Social media and the hiring process

27 Aug

Some companies use social media to advertise their job openings.

Those in the business of keeping up with the latest advancements in recruiting and human resource planning will know that social media is one tool companies can use to find candidates. A study by the Human Capital Institute reported by Human Resource Executive Online found that although 72 percent are using social media for this purpose, only 55 percent actually believe they are using it effectively. Additionally, some question that even 55 percent of companies are successfully managing their recruiting through social media.

Recruiting candidates is never easy, and many companies are turning to personnel management software to help them keep up with the flood of potential employees that are coming from school and leaving their previous jobs to find better opportunities. Contacting these people through social media can be a challenge. People have to do more than just passively submit job listings

"Most people just post jobs, versus the hard work of building a talent community around the employer's brand," Jenna Filipkowski, director of research at HCI, told HRE Online. "The ones that use social media effectively are able to do both."

In other words, one of the best ways to use social media is to use it as an advertising tool to display a company's brand image and culture. This doesn't require companies use flashy images of fun parties to make people want to work for them. HRE Online cited an example of a diversity head at a firm who posted facts about her company's commitment to diversity and its percentage of diverse executives.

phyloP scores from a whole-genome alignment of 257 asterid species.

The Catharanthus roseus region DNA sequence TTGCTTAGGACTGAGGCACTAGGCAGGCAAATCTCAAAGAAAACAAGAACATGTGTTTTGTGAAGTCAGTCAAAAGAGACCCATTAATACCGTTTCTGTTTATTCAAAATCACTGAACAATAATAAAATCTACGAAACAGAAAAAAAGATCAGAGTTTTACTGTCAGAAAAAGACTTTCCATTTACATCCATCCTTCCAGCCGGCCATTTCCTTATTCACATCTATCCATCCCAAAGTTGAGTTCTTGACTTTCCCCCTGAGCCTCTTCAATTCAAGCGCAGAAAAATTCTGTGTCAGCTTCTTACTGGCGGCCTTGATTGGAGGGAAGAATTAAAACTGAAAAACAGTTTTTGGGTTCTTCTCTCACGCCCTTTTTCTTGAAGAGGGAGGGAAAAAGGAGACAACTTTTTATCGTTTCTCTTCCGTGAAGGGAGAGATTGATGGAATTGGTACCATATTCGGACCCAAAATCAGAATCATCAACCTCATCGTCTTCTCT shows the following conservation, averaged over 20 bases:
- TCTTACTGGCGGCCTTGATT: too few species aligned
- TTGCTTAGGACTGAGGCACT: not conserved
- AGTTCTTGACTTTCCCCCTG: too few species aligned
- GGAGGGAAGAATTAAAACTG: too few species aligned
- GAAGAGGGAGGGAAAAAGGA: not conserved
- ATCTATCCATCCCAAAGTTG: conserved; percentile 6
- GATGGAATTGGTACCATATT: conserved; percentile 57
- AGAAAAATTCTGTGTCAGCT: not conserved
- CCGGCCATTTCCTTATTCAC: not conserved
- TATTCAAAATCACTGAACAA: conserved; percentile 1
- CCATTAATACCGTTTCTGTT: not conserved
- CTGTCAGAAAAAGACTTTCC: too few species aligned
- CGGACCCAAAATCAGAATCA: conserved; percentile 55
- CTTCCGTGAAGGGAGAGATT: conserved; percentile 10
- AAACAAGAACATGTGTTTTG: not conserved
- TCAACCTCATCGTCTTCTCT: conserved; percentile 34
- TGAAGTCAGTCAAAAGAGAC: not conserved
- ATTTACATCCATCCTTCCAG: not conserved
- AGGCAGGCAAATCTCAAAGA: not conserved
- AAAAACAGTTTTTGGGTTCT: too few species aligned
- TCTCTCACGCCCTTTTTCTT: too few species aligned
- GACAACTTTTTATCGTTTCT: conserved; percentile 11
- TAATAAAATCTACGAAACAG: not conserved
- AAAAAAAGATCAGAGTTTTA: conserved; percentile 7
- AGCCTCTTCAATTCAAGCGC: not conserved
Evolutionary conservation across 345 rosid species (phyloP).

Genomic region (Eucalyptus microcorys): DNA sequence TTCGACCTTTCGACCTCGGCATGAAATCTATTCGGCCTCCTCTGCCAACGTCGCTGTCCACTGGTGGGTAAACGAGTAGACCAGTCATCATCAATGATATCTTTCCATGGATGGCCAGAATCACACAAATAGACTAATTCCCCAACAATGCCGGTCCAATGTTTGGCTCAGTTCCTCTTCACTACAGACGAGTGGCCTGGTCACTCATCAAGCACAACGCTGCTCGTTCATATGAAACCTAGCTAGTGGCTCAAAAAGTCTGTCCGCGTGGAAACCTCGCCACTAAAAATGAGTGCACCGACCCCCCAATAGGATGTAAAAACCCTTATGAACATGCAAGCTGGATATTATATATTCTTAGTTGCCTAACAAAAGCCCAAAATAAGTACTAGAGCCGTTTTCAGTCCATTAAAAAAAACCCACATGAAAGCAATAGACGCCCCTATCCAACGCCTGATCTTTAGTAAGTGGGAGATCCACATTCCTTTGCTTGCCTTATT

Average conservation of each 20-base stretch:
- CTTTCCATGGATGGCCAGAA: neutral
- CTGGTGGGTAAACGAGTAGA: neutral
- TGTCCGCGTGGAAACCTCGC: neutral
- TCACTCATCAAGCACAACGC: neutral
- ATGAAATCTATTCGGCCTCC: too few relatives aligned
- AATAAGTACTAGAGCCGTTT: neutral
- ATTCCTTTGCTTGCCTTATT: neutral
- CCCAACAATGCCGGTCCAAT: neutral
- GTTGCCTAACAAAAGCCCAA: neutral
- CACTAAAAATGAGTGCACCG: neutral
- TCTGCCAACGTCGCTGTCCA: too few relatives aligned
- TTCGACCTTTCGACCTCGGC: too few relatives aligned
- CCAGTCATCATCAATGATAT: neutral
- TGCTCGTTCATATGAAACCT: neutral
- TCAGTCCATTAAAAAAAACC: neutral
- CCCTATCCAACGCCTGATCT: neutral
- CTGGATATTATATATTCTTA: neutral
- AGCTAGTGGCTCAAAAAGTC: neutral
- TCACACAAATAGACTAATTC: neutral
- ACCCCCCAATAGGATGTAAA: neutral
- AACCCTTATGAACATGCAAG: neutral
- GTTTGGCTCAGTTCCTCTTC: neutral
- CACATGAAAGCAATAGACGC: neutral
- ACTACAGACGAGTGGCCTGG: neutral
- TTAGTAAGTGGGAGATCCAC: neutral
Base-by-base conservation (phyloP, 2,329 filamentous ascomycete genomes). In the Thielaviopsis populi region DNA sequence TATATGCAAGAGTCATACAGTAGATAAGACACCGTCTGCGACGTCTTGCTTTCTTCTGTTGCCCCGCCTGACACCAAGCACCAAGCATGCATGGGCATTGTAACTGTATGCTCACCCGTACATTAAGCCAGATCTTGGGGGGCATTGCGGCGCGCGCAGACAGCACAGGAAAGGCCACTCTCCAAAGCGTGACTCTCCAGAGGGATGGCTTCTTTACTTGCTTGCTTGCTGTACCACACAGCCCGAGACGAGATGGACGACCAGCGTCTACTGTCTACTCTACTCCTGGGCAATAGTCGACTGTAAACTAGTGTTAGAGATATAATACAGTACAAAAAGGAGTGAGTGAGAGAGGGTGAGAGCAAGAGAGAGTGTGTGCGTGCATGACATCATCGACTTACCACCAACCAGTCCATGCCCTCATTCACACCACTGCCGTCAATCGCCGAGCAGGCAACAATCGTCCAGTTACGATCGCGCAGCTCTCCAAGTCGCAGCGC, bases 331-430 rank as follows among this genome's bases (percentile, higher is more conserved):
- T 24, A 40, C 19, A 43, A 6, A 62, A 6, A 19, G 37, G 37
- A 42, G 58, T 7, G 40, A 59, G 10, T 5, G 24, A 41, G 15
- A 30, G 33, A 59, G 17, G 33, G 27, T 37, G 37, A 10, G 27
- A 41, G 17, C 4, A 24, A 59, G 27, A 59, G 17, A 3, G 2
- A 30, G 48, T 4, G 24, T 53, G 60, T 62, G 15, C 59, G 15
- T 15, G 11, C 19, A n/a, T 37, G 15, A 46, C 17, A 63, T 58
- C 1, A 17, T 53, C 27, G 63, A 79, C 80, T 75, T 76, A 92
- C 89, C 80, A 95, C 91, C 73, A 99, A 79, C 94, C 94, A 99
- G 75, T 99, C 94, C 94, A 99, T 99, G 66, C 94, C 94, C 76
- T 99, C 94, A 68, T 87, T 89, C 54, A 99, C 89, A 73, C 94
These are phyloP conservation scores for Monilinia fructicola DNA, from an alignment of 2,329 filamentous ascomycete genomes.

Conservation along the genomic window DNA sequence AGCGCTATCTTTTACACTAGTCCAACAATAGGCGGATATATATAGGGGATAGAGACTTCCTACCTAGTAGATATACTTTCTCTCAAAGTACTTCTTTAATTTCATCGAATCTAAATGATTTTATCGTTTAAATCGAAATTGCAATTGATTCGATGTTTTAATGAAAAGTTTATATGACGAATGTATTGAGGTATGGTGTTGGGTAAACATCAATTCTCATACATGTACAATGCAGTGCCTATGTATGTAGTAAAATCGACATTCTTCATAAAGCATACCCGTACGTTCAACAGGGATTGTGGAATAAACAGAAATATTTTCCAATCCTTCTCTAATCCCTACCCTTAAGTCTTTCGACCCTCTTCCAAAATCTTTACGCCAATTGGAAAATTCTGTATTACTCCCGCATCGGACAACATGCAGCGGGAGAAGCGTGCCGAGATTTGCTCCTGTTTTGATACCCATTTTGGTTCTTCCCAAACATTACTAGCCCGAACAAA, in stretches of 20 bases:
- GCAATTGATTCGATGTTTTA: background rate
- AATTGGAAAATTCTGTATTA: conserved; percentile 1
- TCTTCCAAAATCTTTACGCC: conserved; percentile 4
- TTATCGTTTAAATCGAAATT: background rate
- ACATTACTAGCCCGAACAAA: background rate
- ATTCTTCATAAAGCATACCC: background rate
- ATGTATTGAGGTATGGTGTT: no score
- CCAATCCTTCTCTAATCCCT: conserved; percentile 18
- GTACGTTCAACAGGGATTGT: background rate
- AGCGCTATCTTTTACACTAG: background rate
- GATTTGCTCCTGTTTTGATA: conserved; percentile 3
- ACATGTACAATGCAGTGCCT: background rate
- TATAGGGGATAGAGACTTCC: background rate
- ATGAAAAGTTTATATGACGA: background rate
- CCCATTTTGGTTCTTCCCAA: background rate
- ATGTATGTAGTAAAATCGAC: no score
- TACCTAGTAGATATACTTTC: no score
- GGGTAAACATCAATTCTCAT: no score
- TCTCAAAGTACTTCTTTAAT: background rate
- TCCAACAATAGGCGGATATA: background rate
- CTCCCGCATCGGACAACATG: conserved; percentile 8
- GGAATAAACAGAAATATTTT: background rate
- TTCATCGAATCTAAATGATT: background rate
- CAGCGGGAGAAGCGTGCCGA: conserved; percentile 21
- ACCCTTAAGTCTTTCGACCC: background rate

Other advertising strategies
Another way to build a brand is to start with smaller connections, such as tweeting about sports on Twitter.

"I'm a big White Sox fan, and discussing that via Twitter has helped me build personal rapport with people in this area whom we've ended up hiring," said Jill Neumann, HR Executive at SWC Technology partners, which finds most of its recruits via social media. "Talking about your likes and dislikes, funny banter about things that happened that day – doing this makes it more likely you'll attract lots of followers on Twitter."

Another way of getting people interested in a company is for the business to post a cognitive game or another challenge on its Facebook page for people to solve. This will give more ways for potential workers to interact with the page than simply following it or liking it.

Social Media Risks
One risk of using social media to recruit employees is that many companies will search candidates on social media platforms like Facebook. A separate HRE Online article pointed out there is a risk to this because companies can find out information they legally are not supposed to know, such as whether a woman is pregnant or not.

"It can be a tremendous risk because even if they don't mean to do it, employers could be screening using illegal or impermissible criteria, such as race, sex, ethnic background, etc.," Dianne Moretzsohn, a lawyer with McCausland Keen & Buckman, told the website. "It's obvious you can't use social media and hope to control for that."

According to The Fair Credit Reporting Act, employees must make it clear they are using background checks or credit checks when examining candidates. Additionally, these checks must only be relevant to the position. For example, checking for a driver's license is not legal if the job doesn't require driving.

However, no such requirements exist as of yet for social media. The laws in this field remain relatively murky because the subject is still very new. Employers may wish to let their own social media pages speak for themselves rather than look at candidates' pages.

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